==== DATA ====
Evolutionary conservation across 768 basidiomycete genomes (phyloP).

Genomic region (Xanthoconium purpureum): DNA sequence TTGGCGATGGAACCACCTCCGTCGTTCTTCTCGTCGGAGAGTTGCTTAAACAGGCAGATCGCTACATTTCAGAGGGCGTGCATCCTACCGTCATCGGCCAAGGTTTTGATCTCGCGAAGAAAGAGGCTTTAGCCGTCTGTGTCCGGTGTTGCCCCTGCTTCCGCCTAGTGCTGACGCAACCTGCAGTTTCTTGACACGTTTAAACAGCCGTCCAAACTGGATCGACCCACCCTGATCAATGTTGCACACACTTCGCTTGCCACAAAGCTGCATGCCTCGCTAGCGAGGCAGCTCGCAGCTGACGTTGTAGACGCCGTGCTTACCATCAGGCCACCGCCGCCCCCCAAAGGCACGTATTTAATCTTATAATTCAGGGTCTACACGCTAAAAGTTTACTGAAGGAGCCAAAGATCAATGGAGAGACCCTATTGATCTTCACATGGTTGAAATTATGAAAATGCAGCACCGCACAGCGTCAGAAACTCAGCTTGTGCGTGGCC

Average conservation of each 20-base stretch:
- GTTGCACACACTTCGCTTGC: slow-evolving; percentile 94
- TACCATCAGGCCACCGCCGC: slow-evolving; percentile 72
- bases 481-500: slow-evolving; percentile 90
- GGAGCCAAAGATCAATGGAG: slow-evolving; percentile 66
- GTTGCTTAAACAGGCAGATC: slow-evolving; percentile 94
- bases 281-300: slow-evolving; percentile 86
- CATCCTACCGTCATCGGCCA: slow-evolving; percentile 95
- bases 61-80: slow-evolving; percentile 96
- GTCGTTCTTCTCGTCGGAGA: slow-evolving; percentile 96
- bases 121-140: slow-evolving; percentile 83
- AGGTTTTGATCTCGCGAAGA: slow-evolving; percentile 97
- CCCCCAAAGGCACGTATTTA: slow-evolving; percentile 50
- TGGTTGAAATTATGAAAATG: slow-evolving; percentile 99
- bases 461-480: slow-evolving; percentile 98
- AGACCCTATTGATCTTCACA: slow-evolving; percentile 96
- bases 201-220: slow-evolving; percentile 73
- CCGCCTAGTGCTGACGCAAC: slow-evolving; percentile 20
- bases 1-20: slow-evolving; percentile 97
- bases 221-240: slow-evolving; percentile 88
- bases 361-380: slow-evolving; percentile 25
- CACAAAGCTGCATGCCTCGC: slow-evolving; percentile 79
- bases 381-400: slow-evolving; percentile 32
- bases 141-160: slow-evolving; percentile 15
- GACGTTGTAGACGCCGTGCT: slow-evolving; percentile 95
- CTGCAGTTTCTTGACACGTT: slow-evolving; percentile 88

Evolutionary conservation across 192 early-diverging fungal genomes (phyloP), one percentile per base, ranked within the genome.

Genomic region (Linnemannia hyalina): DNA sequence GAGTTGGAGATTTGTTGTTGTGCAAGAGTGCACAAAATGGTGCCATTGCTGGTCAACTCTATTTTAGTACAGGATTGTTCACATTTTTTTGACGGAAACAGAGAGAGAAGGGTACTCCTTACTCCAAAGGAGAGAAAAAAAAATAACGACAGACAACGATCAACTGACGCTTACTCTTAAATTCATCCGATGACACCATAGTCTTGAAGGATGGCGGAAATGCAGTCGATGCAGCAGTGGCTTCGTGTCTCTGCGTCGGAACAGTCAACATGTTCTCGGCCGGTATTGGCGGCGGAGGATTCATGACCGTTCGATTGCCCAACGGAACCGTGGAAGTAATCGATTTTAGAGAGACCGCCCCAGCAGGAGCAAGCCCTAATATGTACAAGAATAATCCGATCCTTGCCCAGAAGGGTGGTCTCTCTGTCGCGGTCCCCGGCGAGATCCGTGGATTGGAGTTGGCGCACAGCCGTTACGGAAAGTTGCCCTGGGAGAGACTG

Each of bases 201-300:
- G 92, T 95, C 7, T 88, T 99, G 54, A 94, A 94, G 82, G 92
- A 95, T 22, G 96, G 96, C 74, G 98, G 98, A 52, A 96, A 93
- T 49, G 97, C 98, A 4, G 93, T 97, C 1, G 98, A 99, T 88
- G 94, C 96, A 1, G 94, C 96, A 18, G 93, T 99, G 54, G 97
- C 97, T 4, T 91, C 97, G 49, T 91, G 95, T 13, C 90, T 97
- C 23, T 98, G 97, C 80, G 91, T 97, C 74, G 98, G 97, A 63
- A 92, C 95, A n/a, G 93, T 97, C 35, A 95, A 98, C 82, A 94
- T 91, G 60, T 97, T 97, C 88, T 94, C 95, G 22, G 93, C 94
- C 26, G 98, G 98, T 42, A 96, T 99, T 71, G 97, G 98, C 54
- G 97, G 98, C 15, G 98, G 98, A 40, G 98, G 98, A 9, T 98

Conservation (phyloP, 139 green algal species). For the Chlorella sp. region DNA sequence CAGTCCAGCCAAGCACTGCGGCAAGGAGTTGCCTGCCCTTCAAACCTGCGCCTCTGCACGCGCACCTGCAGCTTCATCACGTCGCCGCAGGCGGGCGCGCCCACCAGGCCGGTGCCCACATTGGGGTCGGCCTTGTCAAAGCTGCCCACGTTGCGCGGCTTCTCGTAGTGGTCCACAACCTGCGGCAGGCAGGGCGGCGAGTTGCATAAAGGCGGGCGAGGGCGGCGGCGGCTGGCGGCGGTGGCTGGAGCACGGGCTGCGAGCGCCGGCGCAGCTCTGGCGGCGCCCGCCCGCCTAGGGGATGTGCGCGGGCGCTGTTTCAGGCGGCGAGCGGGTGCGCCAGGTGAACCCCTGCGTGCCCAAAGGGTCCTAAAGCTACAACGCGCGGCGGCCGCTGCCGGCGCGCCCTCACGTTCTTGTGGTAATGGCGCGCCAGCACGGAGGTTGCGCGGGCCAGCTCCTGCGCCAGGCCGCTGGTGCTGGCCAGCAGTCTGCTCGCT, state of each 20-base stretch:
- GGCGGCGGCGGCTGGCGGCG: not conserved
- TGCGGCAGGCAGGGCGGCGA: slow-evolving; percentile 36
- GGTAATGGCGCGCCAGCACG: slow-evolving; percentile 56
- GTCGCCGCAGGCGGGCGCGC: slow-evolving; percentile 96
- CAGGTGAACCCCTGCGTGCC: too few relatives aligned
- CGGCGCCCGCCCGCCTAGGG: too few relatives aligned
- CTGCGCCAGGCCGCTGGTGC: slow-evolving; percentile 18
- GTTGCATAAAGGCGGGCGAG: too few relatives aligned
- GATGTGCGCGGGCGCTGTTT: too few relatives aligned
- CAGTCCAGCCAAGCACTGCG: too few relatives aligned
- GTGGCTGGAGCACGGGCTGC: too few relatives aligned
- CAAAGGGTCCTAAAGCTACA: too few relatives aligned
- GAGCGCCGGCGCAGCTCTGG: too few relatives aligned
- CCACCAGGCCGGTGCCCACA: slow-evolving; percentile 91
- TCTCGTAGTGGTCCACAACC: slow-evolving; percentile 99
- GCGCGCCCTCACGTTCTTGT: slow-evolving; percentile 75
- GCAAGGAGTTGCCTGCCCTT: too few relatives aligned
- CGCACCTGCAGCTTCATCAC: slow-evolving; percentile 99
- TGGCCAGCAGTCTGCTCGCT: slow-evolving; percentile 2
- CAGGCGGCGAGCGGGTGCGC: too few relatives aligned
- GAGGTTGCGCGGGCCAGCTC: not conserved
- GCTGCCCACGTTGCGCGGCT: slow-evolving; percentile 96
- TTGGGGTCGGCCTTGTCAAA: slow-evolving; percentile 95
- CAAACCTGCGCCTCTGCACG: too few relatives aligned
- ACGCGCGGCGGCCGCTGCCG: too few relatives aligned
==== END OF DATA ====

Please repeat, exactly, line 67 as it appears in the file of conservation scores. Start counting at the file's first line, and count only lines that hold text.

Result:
- ACGCGCGGCGGCCGCTGCCG: too few relatives aligned